The European Commission has approved a Greek scheme to support electricity from high efficiency cogeneration and renewable sources.

It is yet another sign of the favourable status the technology as, after projects in Slovenia, Poland and Lithuania were also approved in recent months.

“The scheme will help Greece to reduce CO2 emissions, in line with EU energy and climate goals, without unduly distorting competition,” the Commission said in a statement.
European Commission
The scheme includes a feed-in tariff for small installations and a premium on top of the market price for electricity for 20-25 years for larger installations.

The Commission said aid to larger installations had to be granted through competitive tenders to ensure energy is produced at a minimum cost for taxpayers. Greece will also partially open up the support scheme to foreign producers.

The Commission found that the Greek scheme promotes the integration of such electricity into the market, in line with the Commission’s 2014 Guidelines on State Aid for Environmental Protection and Energy.

The scheme will help Greece to meet its 2020 target of producing 18% of its energy needs from renewable sources.

Cogeneration projects have been consistently approved by the European Commission in similar situations this year across Europe, as Brussels indicates a favour for the technology, as the bloc seeks to improve its energy efficiency capability.

Last year, the Commission presented a comprehensive Strategy on Heating & Cooling, acknowledging that, “CHP can produce significant energy and CO2 savings compared with separate generation of heat and power. It is used in industry and the services sector to save money and ensure a stable and reliable heat and electricity supply.”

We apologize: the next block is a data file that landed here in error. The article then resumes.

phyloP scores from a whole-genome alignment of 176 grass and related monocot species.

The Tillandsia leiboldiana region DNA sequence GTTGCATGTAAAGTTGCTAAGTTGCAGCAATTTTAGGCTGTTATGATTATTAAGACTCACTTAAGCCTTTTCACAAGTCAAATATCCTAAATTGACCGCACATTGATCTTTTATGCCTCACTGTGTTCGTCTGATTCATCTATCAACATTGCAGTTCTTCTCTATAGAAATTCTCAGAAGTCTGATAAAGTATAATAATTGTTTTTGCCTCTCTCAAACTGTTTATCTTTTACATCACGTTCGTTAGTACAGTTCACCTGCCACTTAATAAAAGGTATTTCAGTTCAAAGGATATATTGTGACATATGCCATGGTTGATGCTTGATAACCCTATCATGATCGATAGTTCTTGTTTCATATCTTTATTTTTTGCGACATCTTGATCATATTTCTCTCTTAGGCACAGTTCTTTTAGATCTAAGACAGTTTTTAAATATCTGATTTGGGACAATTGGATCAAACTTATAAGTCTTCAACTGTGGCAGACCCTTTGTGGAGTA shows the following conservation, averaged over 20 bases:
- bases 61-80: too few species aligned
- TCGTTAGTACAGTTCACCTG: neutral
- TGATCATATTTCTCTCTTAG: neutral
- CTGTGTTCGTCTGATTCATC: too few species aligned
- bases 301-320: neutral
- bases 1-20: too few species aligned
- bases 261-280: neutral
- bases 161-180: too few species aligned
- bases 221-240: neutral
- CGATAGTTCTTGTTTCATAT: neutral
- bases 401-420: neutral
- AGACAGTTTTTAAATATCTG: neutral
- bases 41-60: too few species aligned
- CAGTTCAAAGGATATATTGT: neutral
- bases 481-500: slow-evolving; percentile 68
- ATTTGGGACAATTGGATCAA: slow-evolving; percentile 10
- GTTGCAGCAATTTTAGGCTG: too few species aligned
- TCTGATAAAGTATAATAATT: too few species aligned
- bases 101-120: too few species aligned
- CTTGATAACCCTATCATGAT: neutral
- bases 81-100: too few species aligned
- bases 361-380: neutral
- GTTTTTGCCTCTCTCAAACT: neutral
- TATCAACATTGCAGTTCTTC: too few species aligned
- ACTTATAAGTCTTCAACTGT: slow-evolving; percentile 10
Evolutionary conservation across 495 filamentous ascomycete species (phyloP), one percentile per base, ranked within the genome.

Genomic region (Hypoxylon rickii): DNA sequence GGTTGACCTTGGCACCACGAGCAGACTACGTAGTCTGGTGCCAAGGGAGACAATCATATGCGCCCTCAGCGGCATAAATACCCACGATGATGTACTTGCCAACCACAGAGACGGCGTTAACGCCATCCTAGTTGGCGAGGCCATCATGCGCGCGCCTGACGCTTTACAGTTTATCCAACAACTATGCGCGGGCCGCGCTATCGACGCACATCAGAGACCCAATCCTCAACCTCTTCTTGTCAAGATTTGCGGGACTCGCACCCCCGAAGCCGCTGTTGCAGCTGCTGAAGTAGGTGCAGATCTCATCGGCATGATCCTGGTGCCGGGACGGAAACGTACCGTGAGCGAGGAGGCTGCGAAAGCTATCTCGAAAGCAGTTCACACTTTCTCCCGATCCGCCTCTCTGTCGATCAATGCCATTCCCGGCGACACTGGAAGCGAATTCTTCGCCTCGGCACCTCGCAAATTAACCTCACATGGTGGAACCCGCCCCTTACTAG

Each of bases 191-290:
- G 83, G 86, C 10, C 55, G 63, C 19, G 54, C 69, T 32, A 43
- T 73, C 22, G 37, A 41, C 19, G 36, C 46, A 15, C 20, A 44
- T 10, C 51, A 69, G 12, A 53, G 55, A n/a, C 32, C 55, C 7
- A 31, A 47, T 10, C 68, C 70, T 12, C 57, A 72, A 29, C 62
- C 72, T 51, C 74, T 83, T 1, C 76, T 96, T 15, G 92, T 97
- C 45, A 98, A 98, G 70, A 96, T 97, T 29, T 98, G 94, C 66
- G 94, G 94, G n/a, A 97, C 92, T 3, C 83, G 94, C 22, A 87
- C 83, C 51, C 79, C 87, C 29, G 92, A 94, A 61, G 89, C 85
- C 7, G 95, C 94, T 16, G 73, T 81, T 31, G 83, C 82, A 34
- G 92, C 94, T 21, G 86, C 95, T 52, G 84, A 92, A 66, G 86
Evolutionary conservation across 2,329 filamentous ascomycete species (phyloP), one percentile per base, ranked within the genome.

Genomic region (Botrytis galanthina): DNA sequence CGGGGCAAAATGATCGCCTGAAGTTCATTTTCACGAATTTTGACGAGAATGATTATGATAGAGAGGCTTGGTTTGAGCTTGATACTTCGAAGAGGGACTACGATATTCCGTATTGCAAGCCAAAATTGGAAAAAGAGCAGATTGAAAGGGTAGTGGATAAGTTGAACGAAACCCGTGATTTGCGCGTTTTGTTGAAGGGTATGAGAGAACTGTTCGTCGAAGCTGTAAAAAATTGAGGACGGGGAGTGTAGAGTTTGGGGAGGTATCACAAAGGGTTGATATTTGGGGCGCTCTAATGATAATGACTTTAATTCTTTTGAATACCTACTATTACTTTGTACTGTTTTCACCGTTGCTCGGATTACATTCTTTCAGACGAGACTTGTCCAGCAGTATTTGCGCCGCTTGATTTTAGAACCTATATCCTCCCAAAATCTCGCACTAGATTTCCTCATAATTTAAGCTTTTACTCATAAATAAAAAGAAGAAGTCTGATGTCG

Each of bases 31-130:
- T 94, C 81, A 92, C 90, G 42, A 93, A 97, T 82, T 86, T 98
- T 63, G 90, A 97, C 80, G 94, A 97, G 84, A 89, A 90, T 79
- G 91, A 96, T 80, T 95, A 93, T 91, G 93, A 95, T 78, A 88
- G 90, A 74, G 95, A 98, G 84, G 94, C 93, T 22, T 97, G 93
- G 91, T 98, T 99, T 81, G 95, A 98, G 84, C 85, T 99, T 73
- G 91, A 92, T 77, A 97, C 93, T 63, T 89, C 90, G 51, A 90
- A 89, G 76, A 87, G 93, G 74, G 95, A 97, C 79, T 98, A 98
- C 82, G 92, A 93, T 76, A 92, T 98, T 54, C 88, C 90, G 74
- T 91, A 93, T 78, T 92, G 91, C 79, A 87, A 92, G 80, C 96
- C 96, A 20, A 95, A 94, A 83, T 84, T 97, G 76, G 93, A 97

“Combination with thermal storage increases the efficiency of CHP as heat production can be stored rather than curtailed if not needed at that moment. Many CHP technologies are capable of using renewable energy (geothermal, biogas), alternative fuels (e.g. hydrogen) and waste heat. Trigeneration should also be exploited to use the heat production for cooling in summer.”

The strategy document goes on to state, “The economic potential of cogeneration is not being exploited. The sector faces barriers such as the complex need to comply with both electricity and heat supply regulations. Smaller units face grid connection and grid access barriers, such as slow processes for granting permits and high charges. These regulatory and administrative barriers have not been fully addressed yet by Member States.”